The U.S. economy has been suffering its worst inflation in a generation for over a year. It’s often been suggested that the pandemic-era stimulus checks, both from the CARES Act under President Donald Trump in 2020 and the American Rescue Plan Act in 2021 under President Joe Biden, are the reason why. Kevin Hassett, chairman of the Council of Economic Advisers during the Trump administration, connected the stimulus with inflation in an interview this week, but he did state that he supported the stimulus.
A recent analysis from the Federal Reserve Bank of San Francisco, called “Why Is U.S. Inflation Higher than in Other Countries?,” makes the case that the stimulus played a major part in the rise of inflation.
“Since the first half of 2021, U.S. inflation has increasingly outpaced inflation in other developed countries,” the analysis says. "Estimates suggest that fiscal support measures designed to counteract the severity of the pandemic’s economic effect may have contributed to this divergence by raising inflation about 3 percentage points by the end of 2021.”
The study did note that the economy "has rebounded at an astonishing rate,” and that the effects of the pandemic on the economy are complicated. But it did find that the “direct fiscal transfers” in the United States were much larger than those abroad.
“The interplay between when assistance was delivered and how households responded to successive COVID waves created complicated dynamics in the economy. Building these dynamics into a simple model suggests that they may have contributed to about 3 percentage points of the rise in U.S. inflation through the end of 2021,” the board said.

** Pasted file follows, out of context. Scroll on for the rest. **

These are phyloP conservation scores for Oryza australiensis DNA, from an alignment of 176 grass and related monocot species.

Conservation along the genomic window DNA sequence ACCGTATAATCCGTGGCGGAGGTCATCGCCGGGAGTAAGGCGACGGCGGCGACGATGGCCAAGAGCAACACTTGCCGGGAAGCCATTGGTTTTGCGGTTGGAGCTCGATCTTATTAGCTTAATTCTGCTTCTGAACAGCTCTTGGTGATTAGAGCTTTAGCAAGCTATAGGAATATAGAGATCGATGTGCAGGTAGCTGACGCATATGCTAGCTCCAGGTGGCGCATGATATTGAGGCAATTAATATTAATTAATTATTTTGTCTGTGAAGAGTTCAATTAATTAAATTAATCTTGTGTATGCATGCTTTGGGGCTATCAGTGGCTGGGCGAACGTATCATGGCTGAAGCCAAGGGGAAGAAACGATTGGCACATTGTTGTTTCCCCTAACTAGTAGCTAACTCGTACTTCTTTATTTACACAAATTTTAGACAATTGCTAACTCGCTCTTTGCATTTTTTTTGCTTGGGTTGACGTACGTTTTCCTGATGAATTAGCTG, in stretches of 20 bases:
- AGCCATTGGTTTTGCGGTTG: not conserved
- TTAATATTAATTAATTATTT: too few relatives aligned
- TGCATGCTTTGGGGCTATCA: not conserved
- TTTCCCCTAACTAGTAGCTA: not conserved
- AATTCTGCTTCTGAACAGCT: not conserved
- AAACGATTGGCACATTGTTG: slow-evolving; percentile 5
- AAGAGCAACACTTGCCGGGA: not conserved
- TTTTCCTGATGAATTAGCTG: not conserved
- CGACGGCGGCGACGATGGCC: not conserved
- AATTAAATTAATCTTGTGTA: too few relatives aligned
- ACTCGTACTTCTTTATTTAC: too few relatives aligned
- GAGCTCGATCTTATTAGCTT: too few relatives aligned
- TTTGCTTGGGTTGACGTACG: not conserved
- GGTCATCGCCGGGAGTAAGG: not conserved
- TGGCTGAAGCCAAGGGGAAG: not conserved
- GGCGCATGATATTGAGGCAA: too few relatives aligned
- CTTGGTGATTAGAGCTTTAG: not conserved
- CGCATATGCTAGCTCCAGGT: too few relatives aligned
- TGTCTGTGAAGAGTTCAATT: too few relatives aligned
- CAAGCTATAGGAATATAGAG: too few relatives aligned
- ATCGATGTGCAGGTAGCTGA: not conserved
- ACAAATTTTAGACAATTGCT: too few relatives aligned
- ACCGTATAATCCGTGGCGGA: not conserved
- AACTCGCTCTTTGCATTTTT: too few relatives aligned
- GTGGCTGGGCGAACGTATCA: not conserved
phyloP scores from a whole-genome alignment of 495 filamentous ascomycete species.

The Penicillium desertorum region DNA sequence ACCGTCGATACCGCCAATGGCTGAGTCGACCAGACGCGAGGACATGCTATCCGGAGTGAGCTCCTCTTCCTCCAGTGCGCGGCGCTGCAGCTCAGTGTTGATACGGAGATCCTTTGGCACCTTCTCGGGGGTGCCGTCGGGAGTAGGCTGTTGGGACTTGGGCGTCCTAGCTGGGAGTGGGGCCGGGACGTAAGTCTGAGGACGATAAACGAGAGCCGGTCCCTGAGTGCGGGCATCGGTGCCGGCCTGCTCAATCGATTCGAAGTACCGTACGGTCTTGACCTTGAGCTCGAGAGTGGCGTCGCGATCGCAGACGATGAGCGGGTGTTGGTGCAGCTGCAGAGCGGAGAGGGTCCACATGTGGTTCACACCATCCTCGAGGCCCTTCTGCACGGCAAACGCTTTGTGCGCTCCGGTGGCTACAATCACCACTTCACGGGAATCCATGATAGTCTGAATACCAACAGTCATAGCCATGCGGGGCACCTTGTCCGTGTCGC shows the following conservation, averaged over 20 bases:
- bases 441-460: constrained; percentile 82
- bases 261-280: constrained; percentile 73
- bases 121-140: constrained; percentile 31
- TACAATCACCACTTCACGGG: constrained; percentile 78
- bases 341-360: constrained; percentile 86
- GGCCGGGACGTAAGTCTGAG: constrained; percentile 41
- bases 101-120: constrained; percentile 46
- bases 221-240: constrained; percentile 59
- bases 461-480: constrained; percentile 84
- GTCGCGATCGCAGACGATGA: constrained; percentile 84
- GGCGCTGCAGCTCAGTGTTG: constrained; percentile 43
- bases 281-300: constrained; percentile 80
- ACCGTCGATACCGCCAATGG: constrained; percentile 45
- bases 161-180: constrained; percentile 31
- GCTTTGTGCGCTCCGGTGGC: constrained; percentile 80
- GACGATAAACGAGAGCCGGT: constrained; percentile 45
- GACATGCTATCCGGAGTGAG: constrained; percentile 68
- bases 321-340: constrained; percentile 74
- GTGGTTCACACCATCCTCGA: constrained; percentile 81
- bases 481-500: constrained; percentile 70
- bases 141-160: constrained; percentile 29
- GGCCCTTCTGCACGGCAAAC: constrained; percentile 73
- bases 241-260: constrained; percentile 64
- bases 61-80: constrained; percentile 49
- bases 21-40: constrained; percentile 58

“The comparison between the actual path of inflation and our scenario… suggests that U.S. income transfers may have contributed to an increase in inflation of about 3 percentage points by the fourth quarter of 2021,” the board added. “However, this relatively sizable contribution is estimated with considerable uncertainty because the available sample is too short for any greater precision.”
However, it may not be the only explanation for the rise in inflation.
“The United States is experiencing higher rates of inflation than other advanced economies. In this Economic Letter, we argue that, among other reasons explored by the literature, the sizable fiscal support measures aimed at counteracting the economic collapse due to the COVID-19 pandemic could explain about 3 percentage points of the recent rise in inflation,” the authors concluded. “However, without these spending measures, the economy might have tipped into outright deflation and slower economic growth, the consequences of which would have been harder to manage.”
Biden will give a speech on inflation later this week.
Stephen Silver, a technology writer for The National Interest, is a journalist, essayist and film critic, who is also a contributor to The Philadelphia Inquirer, Philly Voice, Philadelphia Weekly, the Jewish Telegraphic Agency, Living Life Fearless, Backstage magazine, Broad Street Review and Splice Today. The co-founder of the Philadelphia Film Critics Circle, Stephen lives in suburban Philadelphia with his wife and two sons. Follow him on Twitter at @StephenSilver.